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A letter from Karla Koll in Guatemala

June 2012

Dear companions in mission,

Grace and peace to you in these days.

As the first week of June draws to a close, I have now been through six rounds of chemotherapy. I'm glad to say I am still feeling quite well, though I notice I have less energy than before. Starting with round five, I was switched to paclitaxel, so I'm still learning to deal with a new set of secondary effects, none of which are causing more than minor discomfort thus far. If I can stay on schedule, I'll have my next round on June 20 and my final round on July 4! Thank you again for praying with and for me through this process.

Going through cancer treatment here in Guatemala is an interesting experience. I realize, with great sadness, that most of the people with whom I talk don't know anyone who has gone through successful cancer treatment, though slowly I am hearing more and more stories of survivors here. Guatemalan friends call and ask me if I'm feeling better. I have to explain that I felt perfectly fine before surgery. The treatment I'm receiving now to rid my body of cancer is actually making me feel somewhat less than well. I explain that it will be a long time before I'm back to normal. I know it's hard for people to stay engaged through such a long treatment process. I'm very grateful for the friends who continue to call and visit.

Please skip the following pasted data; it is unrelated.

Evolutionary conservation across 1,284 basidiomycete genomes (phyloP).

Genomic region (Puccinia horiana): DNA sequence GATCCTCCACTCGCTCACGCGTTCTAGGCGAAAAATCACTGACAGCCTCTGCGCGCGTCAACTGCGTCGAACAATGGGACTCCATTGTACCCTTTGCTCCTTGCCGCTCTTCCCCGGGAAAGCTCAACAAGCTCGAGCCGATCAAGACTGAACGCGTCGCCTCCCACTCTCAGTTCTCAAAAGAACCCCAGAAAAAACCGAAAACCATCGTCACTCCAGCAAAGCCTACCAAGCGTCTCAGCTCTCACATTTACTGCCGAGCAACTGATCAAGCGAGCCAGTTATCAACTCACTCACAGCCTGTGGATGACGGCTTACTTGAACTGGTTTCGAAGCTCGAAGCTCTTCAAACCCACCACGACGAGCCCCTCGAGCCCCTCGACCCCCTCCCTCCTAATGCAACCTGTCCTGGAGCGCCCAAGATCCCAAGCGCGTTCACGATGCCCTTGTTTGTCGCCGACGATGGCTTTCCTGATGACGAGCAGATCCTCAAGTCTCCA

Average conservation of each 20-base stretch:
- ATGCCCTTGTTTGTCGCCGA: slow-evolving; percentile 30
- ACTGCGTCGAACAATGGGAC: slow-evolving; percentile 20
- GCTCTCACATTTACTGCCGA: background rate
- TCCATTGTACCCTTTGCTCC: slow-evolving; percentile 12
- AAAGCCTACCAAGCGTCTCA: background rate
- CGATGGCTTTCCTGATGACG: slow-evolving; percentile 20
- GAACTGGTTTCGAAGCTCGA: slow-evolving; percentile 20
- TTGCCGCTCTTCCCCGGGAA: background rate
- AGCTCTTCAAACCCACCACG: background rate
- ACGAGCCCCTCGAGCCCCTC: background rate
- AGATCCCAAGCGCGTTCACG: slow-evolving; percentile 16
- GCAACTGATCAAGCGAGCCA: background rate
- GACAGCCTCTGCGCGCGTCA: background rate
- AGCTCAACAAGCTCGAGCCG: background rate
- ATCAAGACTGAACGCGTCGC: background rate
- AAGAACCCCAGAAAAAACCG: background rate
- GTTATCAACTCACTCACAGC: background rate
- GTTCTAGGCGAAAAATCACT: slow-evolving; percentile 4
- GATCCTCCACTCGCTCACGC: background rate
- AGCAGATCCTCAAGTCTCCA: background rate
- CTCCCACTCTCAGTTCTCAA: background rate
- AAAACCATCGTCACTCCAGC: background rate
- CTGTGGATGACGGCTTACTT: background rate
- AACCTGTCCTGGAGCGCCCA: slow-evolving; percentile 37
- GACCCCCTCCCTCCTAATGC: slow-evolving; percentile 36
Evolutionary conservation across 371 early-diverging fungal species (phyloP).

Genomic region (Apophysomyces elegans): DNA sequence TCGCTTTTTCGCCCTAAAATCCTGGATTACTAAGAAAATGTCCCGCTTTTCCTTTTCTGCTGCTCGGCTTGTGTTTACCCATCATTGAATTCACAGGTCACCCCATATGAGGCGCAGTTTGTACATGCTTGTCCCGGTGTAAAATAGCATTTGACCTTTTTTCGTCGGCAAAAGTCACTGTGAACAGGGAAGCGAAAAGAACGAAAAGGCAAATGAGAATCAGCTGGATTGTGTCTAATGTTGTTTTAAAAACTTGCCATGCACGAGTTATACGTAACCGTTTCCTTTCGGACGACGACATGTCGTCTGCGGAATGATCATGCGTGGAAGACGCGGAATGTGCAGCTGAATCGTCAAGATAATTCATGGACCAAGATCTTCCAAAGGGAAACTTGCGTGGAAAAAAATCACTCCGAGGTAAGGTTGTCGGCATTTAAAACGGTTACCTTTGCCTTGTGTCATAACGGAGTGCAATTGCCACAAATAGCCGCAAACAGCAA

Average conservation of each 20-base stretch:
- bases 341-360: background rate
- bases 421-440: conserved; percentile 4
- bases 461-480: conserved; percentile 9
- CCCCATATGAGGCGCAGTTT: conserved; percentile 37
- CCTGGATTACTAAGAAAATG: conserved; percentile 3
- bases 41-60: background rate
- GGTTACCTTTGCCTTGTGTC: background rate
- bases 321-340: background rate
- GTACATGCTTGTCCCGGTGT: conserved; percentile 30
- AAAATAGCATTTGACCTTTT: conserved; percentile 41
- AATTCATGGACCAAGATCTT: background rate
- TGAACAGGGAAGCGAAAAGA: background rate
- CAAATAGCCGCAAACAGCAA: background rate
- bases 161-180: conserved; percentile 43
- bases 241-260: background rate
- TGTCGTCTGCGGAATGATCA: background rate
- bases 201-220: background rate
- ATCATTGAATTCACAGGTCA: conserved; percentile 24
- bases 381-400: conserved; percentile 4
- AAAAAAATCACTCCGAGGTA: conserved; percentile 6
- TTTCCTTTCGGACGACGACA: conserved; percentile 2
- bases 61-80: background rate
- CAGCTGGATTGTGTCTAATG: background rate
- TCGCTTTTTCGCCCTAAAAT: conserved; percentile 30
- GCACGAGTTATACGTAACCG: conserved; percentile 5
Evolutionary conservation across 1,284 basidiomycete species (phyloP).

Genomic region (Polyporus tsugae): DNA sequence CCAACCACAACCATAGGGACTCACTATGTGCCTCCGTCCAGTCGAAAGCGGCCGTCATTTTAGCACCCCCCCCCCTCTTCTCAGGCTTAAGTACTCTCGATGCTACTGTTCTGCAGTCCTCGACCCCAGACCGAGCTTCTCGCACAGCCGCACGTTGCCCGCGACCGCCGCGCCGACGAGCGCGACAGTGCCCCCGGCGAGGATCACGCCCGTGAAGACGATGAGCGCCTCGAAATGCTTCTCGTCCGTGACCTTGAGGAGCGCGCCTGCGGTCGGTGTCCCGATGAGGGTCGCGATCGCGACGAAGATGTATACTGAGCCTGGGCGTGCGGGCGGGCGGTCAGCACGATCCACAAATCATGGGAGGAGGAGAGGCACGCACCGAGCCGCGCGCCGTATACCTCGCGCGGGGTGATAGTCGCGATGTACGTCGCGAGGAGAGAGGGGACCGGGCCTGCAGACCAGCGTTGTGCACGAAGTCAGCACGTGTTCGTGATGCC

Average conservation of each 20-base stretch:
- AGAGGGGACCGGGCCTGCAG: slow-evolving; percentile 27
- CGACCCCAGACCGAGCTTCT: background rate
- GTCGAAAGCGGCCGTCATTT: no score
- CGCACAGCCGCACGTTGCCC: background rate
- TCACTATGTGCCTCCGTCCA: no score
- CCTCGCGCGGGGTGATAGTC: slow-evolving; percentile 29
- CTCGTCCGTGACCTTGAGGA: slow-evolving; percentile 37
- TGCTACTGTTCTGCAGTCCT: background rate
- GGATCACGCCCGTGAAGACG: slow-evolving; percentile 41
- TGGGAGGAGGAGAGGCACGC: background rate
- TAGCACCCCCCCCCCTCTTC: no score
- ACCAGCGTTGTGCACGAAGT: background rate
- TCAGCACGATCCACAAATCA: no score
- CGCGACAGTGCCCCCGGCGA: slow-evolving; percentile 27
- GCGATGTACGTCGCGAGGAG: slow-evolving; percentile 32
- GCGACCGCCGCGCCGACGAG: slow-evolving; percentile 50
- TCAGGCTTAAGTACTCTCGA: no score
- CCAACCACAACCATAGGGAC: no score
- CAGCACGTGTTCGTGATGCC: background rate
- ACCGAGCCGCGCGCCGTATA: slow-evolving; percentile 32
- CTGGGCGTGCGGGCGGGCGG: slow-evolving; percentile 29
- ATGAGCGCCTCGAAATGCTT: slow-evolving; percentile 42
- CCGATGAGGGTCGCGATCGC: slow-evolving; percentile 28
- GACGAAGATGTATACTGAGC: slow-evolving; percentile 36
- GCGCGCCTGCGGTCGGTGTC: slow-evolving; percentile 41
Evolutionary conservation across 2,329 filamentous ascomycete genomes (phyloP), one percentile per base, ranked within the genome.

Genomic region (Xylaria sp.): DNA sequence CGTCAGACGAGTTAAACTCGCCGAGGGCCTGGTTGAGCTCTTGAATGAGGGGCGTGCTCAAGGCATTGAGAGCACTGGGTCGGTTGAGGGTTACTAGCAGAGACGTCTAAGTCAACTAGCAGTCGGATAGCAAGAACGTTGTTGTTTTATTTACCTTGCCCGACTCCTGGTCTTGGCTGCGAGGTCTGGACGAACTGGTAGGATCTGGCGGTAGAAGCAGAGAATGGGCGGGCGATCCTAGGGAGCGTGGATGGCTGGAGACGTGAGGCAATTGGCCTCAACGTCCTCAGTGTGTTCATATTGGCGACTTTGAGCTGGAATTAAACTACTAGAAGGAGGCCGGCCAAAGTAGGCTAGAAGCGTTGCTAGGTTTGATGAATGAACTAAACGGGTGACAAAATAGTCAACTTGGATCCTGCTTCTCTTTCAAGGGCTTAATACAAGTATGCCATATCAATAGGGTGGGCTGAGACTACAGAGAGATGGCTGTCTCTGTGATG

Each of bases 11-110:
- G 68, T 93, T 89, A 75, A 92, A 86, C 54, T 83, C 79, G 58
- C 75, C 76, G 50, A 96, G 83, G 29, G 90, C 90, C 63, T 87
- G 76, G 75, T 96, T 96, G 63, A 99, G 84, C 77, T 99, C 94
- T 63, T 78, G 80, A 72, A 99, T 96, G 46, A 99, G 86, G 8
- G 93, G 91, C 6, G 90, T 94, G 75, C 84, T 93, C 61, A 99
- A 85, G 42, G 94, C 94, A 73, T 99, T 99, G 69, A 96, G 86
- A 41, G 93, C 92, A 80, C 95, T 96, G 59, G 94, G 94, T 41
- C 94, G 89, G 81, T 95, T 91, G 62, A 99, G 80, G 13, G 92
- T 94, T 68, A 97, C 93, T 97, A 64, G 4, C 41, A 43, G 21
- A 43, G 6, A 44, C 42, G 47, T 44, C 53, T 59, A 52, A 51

Our daughter, Tamara, is now in Quetzaltenango with us, enjoying a break after her first year of college. She's keeping busy between driving lessons, teaching English classes, and spending time with her friends. When she is home, she does her best to keep me from working too much.

The rains stabilized here in Guatemala around May 15. Many farmers planted in mid-April when early rains fell, so the May rains came just in time to save crops around Quetzaltenango. The potatoes, cabbage and corn in the field in front of our house are growing quite fast now. As always, we join the farmers in hoping there will be enough rain but not too much.